Vetos upset some voters
Ventura County Star
October 14, 2005
By Frank Moraga firstname.lastname@example.org
Governor says no to bilingual ed, license bills
Maybe it's the time of year, with Halloween just a few weeks away. Spooky
things are happening in Sacramento and it could result in the
"termination" of support for Gov. Arnold Schwarzenegger by a growing
number of Latino voters and those who support issues of importance to
the Latino community.
On Oct. 7, the governor's office announced he would not sign into law
SB385, which would have allowed students the chance to gain English
proficiency within three years.
Supporters of the bill say students need those three years to master
English. They believe immigrant students do much better in the long
term if they are allowed to ease into English-only studies and to
initially take tests in their mother language, say, in Spanish.
The governor, however, said students should be thrown into the English
language as quickly as possible so they can take full advantage of the
"As an immigrant whose second language is English, I know the
importance of mastering English as quickly and as comprehensively as
possible, in order to be successful in the United States," Schwarzenegger
stated in a press release. "This bill runs counter to that goal by
eliminating testing in English for limited-English-proficient students
until they have been in school in the United States for three
consecutive years. By requiring testing of students in English only
after three years, this bill would further weaken incentives for LEP
student and their schools to work towards English proficiency. My
administration shall continue to work on behalf of English learners so
that school districts, principals, teachers, parents, and all students
can concentrate on the goal of improving student achievement," he
But while becoming English-proficient as quickly as possible is an
admirable goal, some educators say it is just not feasible.
"The annual fluency rate is less than 7 percent and it is taking an
average of seven years for only half of the students to become
fluent," said Denis O'Leary, a bilingual education teacher and a board
member of the Oxnard School District.
To force the state to implement a long-term bilingual education
program, the Oxnard School District, nine other districts and the
League of United Latin American Citizens have filed a lawsuit in state
court. The lawsuit alleges that California has failed to comply with a
mandate of the federal "No Child Left Behind" law that English
learners be tested in a valid and reliable manner.
The governor may have also lost support by some Latinos who want to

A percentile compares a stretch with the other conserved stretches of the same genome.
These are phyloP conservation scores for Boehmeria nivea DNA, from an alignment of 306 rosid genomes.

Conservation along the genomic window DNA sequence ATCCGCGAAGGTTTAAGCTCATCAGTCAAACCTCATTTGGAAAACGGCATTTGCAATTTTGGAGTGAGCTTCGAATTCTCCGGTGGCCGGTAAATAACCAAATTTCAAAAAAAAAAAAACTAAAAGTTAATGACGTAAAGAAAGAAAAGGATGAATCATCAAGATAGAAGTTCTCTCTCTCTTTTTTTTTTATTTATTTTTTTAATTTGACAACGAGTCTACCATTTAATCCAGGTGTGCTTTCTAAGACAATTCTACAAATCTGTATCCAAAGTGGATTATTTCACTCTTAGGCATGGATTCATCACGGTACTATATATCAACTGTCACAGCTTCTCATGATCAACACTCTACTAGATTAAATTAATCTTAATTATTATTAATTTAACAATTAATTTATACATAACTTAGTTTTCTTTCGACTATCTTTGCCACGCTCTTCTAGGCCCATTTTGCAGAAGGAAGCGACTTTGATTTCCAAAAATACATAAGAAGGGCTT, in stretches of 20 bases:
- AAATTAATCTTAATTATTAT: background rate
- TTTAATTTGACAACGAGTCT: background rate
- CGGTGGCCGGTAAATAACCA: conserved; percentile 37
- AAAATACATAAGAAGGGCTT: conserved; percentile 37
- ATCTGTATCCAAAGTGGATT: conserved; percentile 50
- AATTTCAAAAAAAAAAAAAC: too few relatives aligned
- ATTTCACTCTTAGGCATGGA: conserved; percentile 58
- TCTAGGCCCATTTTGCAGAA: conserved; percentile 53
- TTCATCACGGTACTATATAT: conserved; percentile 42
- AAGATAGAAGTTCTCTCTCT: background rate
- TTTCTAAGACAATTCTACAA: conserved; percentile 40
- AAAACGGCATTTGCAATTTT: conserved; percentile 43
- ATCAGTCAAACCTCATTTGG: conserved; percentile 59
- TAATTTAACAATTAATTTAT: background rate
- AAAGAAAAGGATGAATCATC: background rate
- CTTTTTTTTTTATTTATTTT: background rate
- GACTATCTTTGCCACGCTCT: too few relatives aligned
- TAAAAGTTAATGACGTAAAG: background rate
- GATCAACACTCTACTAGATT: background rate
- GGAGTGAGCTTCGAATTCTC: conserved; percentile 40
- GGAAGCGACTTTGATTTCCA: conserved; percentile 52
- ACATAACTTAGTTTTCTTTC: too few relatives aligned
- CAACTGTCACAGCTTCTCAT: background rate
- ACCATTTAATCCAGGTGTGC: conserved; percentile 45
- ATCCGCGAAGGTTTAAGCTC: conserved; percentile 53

see undocumented immigrants get access to driver's licenses in
Oct. 7, the governor also vetoed a driver's license bill, SB60, saying
California should wait until the federal government finishes work on
new regulations for such licenses nationwide.
"Enacting this bill will result in billions of dollars being spent on
a process that ultimately could conflict with federal regulations,"
Schwarzenegger said in his veto message.
The bill was sponsored by state Sen. Gil Cedillo, D-Los Angeles, who
has tried five times to get such a bill passed. Cedillo said the bill is
needed to improve homeland security by requiring documentation of
Schwarzenegger vetoed a similar bill last year, saying the licenses
should have a different look to identify immigrants.
To satisfy those concerns, the licenses for immigrants were designed
to look different than standard driver's licenses. The Department of
Motor Vehicles was also given eight months after the federal
regulations were enacted to begin issuing the licenses.
However, Schwarzenegger said that still wasn't enough.
"It is regrettable that the governor did not sign Senate Bill 60 into
law, even though the legislation addresses all of his concerns," Cedillo
said. "It is also disappointing and offensive that the governor vetoed
this legislation during Latino Heritage Month, a time when we
celebrate the diverse and inclusive nature of our state."
To be sure, not all Latinos in California support the move toward slow
and steady bilingual education, or driver's licenses for undocumented
immigrants. But a significant number do and that could spell further
trouble for Schwarzenegger who has already lost support from a variety
of groups since he has been in office.
Many of those Latinos who thought it would be cool to have that
"Terminator" dude as governor may now be having serious second
-- Frank Moraga is The Star's director of diversity and general
manager of Mi Estrella, The Star's bilingual weekly newspaper. He can be
reached at email@example.com.